Credulity is the seed of faith. It is almost frightening to see how spontaneously little folk believe everything we say.

“But it is! My teacher says so,” is so often the final word in a childish argument. Not a vestige of doubt, no request for proof, just pure unadulterated belief.

But as the children grow, they “want to see.” “How do you know?” they demand, “Who told you?” By adolescence “doubt” appears, and the teacher must have the time or date, the page and number, of every reference.

Even the laws of nature must be proved in the laboratory. Credulity is dying. However, as one by one the facts of life are proved and demonstrated, we come to the unseen, which cannot be proved in the same way. Then a miracle happens. Rising out of the ashes of credulity comes faith—“the substance of things hoped for, the evidence of things not seen” (Hebrews 11:1).

What could we do without imagination? This is what gives us the beautiful colors of life. The imagination of the young child can see a king with his subjects or a shepherd with his sheep, in a few rough strokes on the board. It can see a babe in a clothespin with a washcloth around it. It grows till primary boys and girls can imagine they are kings and rulers or servants and lords. Then in adolescence it changes. It soars to the clouds. It builds air castles and tries to fit the daydreamer into them with honor and achievement. Finally in college days, as a toy balloon pricked by a pin settles down to earth, the imagination becomes sane and stable at last. Wise teachers, realizing the need of this quality in every life, cultivate it in some and repress it in others, lest life become altogether unreal and spoiled.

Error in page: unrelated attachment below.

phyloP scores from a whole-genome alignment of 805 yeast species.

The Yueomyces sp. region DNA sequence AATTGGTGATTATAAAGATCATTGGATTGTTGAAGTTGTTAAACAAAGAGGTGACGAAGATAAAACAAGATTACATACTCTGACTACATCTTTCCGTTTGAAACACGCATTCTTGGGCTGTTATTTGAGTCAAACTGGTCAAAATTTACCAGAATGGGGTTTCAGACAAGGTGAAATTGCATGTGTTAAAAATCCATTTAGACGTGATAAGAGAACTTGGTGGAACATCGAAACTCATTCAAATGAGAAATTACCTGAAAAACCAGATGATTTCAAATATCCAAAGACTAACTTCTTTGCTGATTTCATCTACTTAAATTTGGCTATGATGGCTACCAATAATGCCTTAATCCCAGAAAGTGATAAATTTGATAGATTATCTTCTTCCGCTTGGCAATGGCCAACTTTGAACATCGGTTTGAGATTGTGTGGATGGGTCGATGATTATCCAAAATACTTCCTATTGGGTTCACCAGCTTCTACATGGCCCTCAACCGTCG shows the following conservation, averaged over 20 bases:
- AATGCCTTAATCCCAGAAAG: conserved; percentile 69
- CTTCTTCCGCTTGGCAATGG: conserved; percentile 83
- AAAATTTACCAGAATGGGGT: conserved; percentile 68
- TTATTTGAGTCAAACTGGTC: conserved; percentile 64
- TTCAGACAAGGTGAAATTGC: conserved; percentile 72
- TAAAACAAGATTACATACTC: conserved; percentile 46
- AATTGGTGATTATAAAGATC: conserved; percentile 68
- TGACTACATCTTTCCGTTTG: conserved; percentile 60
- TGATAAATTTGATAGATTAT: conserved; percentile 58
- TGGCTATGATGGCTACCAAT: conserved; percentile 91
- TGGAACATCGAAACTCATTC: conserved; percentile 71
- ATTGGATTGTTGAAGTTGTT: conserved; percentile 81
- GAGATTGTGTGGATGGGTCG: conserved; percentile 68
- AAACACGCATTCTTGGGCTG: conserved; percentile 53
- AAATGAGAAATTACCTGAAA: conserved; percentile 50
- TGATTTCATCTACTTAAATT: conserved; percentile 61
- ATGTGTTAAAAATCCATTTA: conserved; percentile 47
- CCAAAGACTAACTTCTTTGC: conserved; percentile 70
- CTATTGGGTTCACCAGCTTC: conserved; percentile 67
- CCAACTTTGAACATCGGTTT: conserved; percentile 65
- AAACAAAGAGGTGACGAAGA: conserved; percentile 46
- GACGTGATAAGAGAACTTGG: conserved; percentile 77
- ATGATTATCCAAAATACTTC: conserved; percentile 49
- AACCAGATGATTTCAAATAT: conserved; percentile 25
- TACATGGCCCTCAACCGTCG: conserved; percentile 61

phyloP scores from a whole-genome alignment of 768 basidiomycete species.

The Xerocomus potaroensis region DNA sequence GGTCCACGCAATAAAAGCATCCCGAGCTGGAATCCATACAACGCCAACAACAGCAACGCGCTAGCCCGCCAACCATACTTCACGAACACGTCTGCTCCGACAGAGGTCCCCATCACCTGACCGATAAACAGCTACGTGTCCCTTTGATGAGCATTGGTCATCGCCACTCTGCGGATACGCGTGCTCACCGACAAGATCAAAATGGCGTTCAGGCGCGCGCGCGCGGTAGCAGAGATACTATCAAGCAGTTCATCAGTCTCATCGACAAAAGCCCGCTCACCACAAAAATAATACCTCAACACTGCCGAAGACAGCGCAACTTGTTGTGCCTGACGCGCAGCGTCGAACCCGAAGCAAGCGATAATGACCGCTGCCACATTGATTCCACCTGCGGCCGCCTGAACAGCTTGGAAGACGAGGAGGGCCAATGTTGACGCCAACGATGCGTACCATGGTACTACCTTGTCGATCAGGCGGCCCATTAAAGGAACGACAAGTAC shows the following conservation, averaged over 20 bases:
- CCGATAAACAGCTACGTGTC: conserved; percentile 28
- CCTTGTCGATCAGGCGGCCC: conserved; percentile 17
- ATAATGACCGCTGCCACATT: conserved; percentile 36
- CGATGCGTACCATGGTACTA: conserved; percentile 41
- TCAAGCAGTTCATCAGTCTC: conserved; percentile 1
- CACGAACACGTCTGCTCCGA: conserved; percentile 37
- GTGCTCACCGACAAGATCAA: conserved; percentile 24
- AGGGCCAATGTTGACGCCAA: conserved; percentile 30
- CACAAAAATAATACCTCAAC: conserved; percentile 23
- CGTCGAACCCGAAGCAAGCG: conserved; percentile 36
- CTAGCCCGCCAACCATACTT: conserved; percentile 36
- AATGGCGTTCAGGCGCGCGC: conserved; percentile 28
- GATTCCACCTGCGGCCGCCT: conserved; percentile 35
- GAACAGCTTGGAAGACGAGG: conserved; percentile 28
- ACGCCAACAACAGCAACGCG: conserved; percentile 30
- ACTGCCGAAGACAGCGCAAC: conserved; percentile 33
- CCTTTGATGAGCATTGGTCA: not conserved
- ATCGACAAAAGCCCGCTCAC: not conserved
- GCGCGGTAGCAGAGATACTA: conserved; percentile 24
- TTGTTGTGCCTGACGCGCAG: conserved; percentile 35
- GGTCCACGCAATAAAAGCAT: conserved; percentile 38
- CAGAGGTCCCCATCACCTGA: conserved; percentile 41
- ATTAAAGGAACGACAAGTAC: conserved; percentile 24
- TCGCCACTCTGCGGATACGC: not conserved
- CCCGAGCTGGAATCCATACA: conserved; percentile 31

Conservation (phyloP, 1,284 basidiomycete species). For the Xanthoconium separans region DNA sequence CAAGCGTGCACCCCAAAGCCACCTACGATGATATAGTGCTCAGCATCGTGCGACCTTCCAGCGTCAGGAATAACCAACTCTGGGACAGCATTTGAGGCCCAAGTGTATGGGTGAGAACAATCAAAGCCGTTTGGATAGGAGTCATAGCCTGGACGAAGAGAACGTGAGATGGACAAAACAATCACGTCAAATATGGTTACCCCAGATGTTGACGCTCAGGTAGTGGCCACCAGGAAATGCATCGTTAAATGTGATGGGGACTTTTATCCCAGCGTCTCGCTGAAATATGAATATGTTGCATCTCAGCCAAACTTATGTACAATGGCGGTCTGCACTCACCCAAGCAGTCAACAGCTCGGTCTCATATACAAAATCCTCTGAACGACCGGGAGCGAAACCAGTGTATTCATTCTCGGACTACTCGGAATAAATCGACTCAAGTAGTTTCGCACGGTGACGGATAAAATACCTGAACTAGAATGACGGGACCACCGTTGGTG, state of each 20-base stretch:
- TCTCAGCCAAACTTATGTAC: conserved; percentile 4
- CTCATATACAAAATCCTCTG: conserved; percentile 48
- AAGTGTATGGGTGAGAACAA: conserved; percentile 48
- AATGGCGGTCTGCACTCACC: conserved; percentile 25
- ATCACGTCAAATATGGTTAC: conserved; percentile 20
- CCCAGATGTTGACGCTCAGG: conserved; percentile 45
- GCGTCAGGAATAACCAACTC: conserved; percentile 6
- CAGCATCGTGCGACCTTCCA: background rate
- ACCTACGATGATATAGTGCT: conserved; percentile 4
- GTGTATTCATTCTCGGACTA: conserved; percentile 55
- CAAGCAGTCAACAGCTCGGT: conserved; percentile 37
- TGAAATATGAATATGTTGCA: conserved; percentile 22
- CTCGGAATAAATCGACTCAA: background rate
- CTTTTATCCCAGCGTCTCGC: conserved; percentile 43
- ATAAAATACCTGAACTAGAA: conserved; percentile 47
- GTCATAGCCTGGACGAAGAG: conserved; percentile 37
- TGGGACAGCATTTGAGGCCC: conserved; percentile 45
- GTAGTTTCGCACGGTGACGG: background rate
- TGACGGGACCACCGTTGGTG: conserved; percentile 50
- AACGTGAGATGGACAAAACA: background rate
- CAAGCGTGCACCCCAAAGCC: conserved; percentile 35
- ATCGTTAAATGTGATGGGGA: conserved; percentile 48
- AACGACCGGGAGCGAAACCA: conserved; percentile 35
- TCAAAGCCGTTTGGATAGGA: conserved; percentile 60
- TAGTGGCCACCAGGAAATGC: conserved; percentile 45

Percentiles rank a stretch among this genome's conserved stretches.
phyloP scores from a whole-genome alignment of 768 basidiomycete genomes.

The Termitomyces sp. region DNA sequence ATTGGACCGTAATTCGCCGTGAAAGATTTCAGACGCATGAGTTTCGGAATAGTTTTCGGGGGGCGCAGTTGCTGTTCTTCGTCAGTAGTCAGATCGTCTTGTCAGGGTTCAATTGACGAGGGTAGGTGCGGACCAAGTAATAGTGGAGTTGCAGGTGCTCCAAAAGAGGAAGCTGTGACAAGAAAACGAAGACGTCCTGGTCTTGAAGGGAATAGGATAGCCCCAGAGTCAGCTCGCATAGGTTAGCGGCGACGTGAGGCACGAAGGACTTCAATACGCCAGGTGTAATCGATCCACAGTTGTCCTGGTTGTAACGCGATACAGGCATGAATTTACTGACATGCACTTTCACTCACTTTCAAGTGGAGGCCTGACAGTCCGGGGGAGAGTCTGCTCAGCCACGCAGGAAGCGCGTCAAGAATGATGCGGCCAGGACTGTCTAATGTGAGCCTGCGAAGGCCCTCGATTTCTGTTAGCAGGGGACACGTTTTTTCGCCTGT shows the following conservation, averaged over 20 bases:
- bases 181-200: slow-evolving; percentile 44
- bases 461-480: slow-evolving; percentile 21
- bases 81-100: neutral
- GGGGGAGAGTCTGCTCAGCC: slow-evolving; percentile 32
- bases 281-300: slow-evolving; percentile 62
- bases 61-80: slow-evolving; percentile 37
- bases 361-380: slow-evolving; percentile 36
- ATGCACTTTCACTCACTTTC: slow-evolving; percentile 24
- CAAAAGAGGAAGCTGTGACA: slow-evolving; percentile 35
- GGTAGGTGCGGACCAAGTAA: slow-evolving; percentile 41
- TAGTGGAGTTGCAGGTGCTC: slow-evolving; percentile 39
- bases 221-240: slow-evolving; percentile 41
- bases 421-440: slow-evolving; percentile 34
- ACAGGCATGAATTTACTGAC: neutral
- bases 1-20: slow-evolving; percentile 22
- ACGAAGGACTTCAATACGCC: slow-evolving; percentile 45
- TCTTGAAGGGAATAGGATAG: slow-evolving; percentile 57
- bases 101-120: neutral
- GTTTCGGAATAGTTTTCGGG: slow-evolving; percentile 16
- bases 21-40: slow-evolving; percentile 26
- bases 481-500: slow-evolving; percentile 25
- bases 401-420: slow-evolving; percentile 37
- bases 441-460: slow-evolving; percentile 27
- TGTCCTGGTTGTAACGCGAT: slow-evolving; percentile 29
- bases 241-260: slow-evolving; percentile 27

Even as credulity gives way to faith, so we find there are two main kinds of imitation, the first of which fades as the second predominates.

1. Muscular.
2. Idealistic.

In early childhood the little tots follow along the actions of the leader, as she leads out in a finger play or action song. At home they will play Sabbath school or doctor, imitating the actions of those they see and know. Suddenly a ten-year-old becomes a hero worshiper, and his imitation changes from muscular to ideal. This imitation of ideals then becomes stronger and stronger, throwing the challenge to every leader to be what he says, to live the way he wants the boys and girls to live. This is why we cannot lift anyone higher than we are ourselves.

(Next week: “Natural Phenomena, Part 2.”)

Copyright © 1973 by Eric B. Hare. Used by permission.